Tampa Bay Lightning star Steven Stamkos older, wiser at 23; now if the team can just win
Tampa Bay Lightning star Steven Stamkos scored a goal on his 22nd birthday last year, though the team lost 3-1 to the eventual Stanley Cup champion Kings. Stamkos said he wouldn't mind a "big win" over the Devils tonight, on his 23rd birthday, no matter if he scores or not.
Stamkos' 186 goals are the most any active player had when turning 23. They also are fourth all-time behind Wayne Gretzky (329), Dale Hawerchuk (220) and Mario Lemieux (215).
"It's pretty surreal when you think about it," Stamkos said. "It's something that you work hard towards. It's not something that you set as a goal but it's an accomplishment to be up with guys like that. It just goes to show the quality of teammates and coaching staff I've played with and the opportunities I've got. At the end of the day I want t continue getting better and scoring more goals and helping this team win."
We've talked before about how Stamkos, just with time, has grown bigger and stronger and how his summer workouts with trainer Gary Roberts have helped Stamkos take better advantage of his skills. But with age also comes wisdom.
"It's not necessarily the older the wise, it's more experienced," Stamkos said. "You could be young and go through situations where you can gain that knowledge. For sure, i buy into the experience thing. If I knew what I know now the last time we were in the playoffs (2010-11), it's a different story. I'm definitely maturing as a person and a player, picking up different things every day I play. It's going to be an ongoing process until you are done playing."
Asked for a specific example of how experience has helped his game, Stamkos said, "My mind-set coming into games compared to the first 40 games of my rookie season is night and day, the confidence level, what you expect of yourself, what your teammates expect of you, knowing your opponents now. I've been in this league, this is my fifth year. You understand what type of team you're playing against, what type of player you're playing against their type of tendencies. Those are the things you pick up. That's why veteran players are usually successful, they're able to pick up those things as they go through their careers. That's something I'm starting to do now."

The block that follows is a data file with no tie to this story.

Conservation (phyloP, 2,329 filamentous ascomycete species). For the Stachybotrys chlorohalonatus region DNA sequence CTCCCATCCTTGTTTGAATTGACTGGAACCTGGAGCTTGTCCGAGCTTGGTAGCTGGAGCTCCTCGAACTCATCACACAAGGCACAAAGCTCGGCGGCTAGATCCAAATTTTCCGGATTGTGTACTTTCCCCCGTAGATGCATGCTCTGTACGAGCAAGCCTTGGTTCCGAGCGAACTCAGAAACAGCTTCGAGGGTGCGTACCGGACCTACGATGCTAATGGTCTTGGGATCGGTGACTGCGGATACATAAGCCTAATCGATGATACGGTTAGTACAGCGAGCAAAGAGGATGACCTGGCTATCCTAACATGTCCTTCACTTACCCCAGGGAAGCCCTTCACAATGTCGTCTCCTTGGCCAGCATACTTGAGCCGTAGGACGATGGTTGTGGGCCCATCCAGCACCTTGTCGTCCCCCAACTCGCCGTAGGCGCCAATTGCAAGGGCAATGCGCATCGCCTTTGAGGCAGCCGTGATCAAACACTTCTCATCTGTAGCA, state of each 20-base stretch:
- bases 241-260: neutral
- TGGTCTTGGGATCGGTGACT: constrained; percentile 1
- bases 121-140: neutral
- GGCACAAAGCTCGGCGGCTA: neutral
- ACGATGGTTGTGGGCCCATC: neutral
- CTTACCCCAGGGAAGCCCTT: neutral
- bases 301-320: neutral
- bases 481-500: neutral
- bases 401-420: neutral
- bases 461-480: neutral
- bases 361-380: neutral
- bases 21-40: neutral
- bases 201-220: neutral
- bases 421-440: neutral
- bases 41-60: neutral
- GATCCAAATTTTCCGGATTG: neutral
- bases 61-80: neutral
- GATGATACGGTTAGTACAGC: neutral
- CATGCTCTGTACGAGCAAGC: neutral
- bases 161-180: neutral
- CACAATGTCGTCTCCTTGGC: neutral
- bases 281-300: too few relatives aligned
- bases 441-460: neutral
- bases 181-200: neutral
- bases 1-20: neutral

Other stuff from the morning skate: As expected, Anders Lindback gets the start in net. ... Sounds as if right wing B.J. Crombeen will be out of the lineup tonight, but coach Guy Boucher says it is only a precaution after Crombeen had to leave Tuesday's game after a fight with the Flyers' Zac Rinaldo. Crombeen took several hard blows to the head (including at least one when he was on his knees in a defenseless position). Crombeen and Boucher said the player has not shown any concussion symptoms. But with the hyper-sensitive atmosphere right now when it comes to head injuries, it seems to make sense to hold out Crombeen, who did not skate this morning. "It's touchy," Boucher said. "It's a lot more touchy than it used to be. I remember when I was playing, you got knocked out and you didn't know what was going on but if you could say what your name was you were back in after 10 seconds. It's changed quite a bit and it changed for the better that we're more careful." Crombeen skated Wednesday and rode the bike Tuesday and today without effects, he said. "It's tough," he added. "Every ounce of me wants to be out there with the boys and the team but you understand the rationale behind it and it's definitely not going to hurt to get some rest." As for Crombeen being more aware of head injuries given the recent publicity, especially coming out of the NFL, he said, "You play hockey and you play the way I play, obviously, you know the risks that come along with it. It's kind of what you signed up for. So, you do the best to protect yourself and make sure those kinds of things don't happen. There's a chance something can happen to you walking down the street, but it's obviously heightened playing hockey and playing at this level. You just try to be aware of it and conscious of it." ... Nothing official but appears that defenseman Brian Lee and right wing Pierre-Cedric Labrie also will be scratched as they were on the ice late. If so, that means Boucher will play with 11 forwards and seven defenseman. It also would mean defenseman Brendan Mikkelson gets in his second game of the season and first since Jan. 22 against the Hurricanes, and defenseman Marc-Andre Bergeron gets in his third game of the season. ... Rookie left wing Cory Conacher got an official letter from the Lightning telling him he can look for permanent housing in the Tampa Bay area. The team had put Conacher up at a hotel during his first few games in the league. And while nobody expected Tampa Bay to send Conacher back to the minors, getting the letter was a relief. "It's a Christmas gift for me," he said. "It's such a dream come true for a young kid like myself." ... The Lightning's three one-goal losses in regulation are as many as the team had all last season.